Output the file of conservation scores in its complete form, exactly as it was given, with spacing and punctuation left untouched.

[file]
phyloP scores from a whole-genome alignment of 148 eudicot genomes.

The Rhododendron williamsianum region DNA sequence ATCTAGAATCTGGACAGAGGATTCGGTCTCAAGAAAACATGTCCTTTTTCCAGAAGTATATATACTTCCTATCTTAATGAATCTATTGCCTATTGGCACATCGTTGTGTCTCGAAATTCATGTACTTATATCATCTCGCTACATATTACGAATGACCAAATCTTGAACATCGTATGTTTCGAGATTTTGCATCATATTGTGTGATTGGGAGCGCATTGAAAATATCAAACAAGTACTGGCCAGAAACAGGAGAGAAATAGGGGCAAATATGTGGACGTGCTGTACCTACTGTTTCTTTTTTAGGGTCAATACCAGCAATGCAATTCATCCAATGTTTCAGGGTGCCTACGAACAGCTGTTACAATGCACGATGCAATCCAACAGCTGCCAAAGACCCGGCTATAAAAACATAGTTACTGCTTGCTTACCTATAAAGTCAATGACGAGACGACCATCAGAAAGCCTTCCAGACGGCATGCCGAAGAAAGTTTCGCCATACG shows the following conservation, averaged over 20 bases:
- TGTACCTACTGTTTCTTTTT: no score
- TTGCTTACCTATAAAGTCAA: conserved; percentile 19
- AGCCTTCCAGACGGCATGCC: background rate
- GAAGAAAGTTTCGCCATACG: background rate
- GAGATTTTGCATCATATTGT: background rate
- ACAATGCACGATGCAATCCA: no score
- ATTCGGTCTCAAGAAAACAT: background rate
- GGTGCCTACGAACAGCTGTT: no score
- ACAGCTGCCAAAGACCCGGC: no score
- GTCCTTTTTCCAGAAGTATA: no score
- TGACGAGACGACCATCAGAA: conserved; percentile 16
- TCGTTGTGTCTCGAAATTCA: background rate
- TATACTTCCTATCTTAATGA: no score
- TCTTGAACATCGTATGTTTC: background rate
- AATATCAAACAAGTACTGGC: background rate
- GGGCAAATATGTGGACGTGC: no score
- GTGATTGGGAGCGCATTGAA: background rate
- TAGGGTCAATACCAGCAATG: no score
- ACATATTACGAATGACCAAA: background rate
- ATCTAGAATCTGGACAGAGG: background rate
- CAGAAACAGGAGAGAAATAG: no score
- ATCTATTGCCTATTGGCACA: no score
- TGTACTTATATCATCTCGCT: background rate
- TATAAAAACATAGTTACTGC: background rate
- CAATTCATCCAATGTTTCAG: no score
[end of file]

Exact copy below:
phyloP scores from a whole-genome alignment of 148 eudicot genomes.

The Rhododendron williamsianum region DNA sequence ATCTAGAATCTGGACAGAGGATTCGGTCTCAAGAAAACATGTCCTTTTTCCAGAAGTATATATACTTCCTATCTTAATGAATCTATTGCCTATTGGCACATCGTTGTGTCTCGAAATTCATGTACTTATATCATCTCGCTACATATTACGAATGACCAAATCTTGAACATCGTATGTTTCGAGATTTTGCATCATATTGTGTGATTGGGAGCGCATTGAAAATATCAAACAAGTACTGGCCAGAAACAGGAGAGAAATAGGGGCAAATATGTGGACGTGCTGTACCTACTGTTTCTTTTTTAGGGTCAATACCAGCAATGCAATTCATCCAATGTTTCAGGGTGCCTACGAACAGCTGTTACAATGCACGATGCAATCCAACAGCTGCCAAAGACCCGGCTATAAAAACATAGTTACTGCTTGCTTACCTATAAAGTCAATGACGAGACGACCATCAGAAAGCCTTCCAGACGGCATGCCGAAGAAAGTTTCGCCATACG shows the following conservation, averaged over 20 bases:
- TGTACCTACTGTTTCTTTTT: no score
- TTGCTTACCTATAAAGTCAA: conserved; percentile 19
- AGCCTTCCAGACGGCATGCC: background rate
- GAAGAAAGTTTCGCCATACG: background rate
- GAGATTTTGCATCATATTGT: background rate
- ACAATGCACGATGCAATCCA: no score
- ATTCGGTCTCAAGAAAACAT: background rate
- GGTGCCTACGAACAGCTGTT: no score
- ACAGCTGCCAAAGACCCGGC: no score
- GTCCTTTTTCCAGAAGTATA: no score
- TGACGAGACGACCATCAGAA: conserved; percentile 16
- TCGTTGTGTCTCGAAATTCA: background rate
- TATACTTCCTATCTTAATGA: no score
- TCTTGAACATCGTATGTTTC: background rate
- AATATCAAACAAGTACTGGC: background rate
- GGGCAAATATGTGGACGTGC: no score
- GTGATTGGGAGCGCATTGAA: background rate
- TAGGGTCAATACCAGCAATG: no score
- ACATATTACGAATGACCAAA: background rate
- ATCTAGAATCTGGACAGAGG: background rate
- CAGAAACAGGAGAGAAATAG: no score
- ATCTATTGCCTATTGGCACA: no score
- TGTACTTATATCATCTCGCT: background rate
- TATAAAAACATAGTTACTGC: background rate
- CAATTCATCCAATGTTTCAG: no score